Aug. 13 (Bloomberg) -- Sampo Oyj, the Nordic region’s largest non-life insurer, and TeliaSonera AB, one of Finland’s two biggest phone companies, fell in Helsinki trading on speculation the government may reduce holdings in the companies.
Sampo slid as much as 1.8 percent, the steepest intraday drop in six weeks, and TeliaSonera lost as much as 1.4 percent. Trading volume was 80 percent of the three-month daily average for Sampo stock. TeliaSonera’s volume exceeded the three-month average by 57 percent.
The Finnish state is “likely” to scale back its stakes, Reuters reported, citing Mikael Jungner, a lawmaker of Finance Minister Jutta Urpilainen’s Social Democratic Party. Jungner wrote in his blog the comments were misunderstood and that the state had taken no decisions.
“Perhaps the markets have started thinking about which would be the most likely alternatives that the government could sell,” Antti Saari, an analyst at Pohjola Bank Oyj, said by phone. “These are both liquid stocks with a good valuation at the moment, making them quite logical choices.”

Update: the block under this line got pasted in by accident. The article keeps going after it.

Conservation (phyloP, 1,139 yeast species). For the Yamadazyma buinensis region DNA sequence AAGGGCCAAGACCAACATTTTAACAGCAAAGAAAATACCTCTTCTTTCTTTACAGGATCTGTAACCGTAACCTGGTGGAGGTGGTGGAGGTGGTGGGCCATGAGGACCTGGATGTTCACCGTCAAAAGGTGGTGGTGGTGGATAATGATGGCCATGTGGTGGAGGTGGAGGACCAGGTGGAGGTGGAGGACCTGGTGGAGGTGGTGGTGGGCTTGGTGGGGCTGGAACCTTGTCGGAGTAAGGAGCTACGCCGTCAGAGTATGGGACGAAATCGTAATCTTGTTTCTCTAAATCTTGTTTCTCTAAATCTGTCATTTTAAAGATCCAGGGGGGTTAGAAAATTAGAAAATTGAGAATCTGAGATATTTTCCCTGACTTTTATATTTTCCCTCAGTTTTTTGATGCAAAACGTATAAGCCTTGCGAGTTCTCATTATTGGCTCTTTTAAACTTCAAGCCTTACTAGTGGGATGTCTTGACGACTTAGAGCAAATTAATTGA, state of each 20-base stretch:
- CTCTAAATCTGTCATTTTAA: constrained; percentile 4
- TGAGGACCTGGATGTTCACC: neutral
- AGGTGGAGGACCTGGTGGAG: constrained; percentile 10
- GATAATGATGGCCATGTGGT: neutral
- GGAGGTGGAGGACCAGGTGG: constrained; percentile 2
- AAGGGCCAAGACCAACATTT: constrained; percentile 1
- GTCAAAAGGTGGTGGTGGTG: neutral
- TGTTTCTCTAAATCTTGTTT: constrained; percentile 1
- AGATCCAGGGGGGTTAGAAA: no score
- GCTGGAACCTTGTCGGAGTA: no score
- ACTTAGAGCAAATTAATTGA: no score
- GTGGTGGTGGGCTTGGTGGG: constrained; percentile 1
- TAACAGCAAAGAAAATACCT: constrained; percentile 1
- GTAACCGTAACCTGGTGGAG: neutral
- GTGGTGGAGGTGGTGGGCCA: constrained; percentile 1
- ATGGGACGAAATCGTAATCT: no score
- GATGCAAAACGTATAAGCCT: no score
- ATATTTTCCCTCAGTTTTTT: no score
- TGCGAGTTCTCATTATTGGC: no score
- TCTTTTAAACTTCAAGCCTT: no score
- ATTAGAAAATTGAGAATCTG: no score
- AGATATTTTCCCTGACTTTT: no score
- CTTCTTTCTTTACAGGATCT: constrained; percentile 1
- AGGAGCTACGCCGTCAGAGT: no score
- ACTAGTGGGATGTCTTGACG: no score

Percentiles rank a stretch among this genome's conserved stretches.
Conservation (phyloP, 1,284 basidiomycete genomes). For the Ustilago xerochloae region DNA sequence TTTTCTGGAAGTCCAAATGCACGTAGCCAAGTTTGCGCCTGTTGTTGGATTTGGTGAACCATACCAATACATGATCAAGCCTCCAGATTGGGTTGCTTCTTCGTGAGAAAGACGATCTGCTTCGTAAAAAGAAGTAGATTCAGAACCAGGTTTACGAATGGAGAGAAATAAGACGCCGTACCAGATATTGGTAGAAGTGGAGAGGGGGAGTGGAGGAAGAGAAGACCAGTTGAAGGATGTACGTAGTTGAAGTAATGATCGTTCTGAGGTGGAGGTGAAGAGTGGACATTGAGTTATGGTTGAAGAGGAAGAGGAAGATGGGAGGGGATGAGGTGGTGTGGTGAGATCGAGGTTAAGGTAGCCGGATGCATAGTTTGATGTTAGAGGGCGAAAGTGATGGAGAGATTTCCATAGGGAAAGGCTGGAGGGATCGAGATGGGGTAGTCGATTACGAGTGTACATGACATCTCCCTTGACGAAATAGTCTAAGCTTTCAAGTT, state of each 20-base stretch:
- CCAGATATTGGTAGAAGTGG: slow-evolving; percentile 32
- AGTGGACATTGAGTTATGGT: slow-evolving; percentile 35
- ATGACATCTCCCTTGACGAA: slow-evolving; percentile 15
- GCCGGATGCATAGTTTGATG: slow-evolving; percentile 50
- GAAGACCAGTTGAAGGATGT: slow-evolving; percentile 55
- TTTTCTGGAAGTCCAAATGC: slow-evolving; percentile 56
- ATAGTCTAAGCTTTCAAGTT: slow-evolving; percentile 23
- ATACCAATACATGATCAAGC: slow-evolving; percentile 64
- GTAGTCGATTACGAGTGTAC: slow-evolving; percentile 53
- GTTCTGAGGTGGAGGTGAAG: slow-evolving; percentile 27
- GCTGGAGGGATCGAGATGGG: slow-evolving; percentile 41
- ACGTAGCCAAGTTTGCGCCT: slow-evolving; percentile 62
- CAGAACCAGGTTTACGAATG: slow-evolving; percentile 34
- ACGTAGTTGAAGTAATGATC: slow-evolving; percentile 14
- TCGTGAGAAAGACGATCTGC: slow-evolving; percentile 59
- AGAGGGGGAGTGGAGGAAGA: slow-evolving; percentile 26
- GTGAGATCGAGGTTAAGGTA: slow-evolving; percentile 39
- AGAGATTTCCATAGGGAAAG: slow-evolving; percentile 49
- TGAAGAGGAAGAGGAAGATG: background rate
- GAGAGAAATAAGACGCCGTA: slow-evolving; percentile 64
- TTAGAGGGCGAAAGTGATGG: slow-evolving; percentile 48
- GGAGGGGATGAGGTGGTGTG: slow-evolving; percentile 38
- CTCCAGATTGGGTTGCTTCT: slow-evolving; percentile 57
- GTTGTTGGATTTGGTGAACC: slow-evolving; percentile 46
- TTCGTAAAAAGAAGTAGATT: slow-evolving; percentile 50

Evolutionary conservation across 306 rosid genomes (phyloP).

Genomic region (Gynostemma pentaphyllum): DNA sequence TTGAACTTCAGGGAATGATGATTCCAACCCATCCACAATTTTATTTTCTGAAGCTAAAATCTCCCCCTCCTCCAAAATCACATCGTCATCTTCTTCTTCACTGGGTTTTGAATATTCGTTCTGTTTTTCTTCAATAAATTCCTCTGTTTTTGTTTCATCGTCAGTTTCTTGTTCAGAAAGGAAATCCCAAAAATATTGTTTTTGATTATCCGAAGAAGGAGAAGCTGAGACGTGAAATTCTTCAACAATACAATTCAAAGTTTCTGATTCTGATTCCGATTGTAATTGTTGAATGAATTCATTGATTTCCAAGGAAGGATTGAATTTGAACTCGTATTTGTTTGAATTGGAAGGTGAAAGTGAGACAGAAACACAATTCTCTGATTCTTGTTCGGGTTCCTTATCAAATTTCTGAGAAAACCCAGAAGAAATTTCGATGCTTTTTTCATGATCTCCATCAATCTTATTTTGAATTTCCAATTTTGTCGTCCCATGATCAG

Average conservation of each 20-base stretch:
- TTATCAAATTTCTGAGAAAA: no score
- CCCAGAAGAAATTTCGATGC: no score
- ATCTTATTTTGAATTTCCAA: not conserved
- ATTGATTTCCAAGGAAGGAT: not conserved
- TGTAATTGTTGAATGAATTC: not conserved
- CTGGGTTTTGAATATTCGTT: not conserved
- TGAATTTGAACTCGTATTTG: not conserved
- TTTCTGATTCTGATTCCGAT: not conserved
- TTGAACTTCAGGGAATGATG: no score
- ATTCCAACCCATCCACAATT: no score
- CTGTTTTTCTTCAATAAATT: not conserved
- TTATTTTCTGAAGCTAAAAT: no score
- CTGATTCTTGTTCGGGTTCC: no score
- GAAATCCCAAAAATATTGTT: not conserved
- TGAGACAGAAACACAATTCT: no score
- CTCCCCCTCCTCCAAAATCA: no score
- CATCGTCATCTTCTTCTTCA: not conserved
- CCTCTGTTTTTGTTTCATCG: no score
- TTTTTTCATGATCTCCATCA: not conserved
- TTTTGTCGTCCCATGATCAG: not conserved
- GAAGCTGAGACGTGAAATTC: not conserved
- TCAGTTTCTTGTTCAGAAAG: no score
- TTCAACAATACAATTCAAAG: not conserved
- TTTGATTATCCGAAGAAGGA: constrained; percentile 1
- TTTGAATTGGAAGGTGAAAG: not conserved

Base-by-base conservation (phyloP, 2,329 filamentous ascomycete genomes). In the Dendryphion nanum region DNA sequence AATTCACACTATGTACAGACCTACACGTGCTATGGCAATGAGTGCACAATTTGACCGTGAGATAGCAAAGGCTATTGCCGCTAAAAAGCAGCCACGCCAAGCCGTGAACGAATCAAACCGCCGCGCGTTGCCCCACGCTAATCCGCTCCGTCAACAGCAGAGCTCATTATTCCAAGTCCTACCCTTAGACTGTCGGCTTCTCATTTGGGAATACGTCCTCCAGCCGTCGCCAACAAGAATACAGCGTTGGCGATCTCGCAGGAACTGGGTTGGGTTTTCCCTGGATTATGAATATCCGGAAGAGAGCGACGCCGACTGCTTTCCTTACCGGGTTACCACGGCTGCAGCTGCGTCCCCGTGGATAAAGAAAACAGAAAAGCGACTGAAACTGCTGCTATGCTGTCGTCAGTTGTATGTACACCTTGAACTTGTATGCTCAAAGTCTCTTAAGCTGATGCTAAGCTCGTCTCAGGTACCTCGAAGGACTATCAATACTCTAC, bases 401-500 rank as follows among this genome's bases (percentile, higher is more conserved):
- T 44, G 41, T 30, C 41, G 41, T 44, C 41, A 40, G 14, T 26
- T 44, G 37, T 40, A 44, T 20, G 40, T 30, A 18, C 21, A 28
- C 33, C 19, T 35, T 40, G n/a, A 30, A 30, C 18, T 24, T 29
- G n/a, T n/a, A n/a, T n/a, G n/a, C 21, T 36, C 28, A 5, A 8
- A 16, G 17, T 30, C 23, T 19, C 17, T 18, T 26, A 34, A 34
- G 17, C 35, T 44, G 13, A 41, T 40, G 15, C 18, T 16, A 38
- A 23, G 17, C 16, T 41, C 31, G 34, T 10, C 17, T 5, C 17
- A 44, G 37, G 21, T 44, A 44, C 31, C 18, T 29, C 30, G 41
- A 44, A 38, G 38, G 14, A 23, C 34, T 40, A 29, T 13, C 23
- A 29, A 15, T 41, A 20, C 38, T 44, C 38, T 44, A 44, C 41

Sampo owns If, the Nordic region’s biggest property and casualty insurer. The Finnish unit of Stockholm-based TeliaSonera competes with Elisa Oyj in the country’s telecommunications market.
Solidium Oy, which manages the equity holdings of the Finnish state, has 14.2 percent of Helsinki-based Sampo, valued at 2.66 billion euros ($3.5 billion), and 11.7 percent of TeliaSonera shares, valued at 2.76 billion euros, according to data compiled by Bloomberg. Solidium sold a 2.1 percent stake in TeliaSonera in March 2012.
Finland’s government will post its sixth consecutive budget deficit next year, according to a proposal by the Finance Ministry last week.
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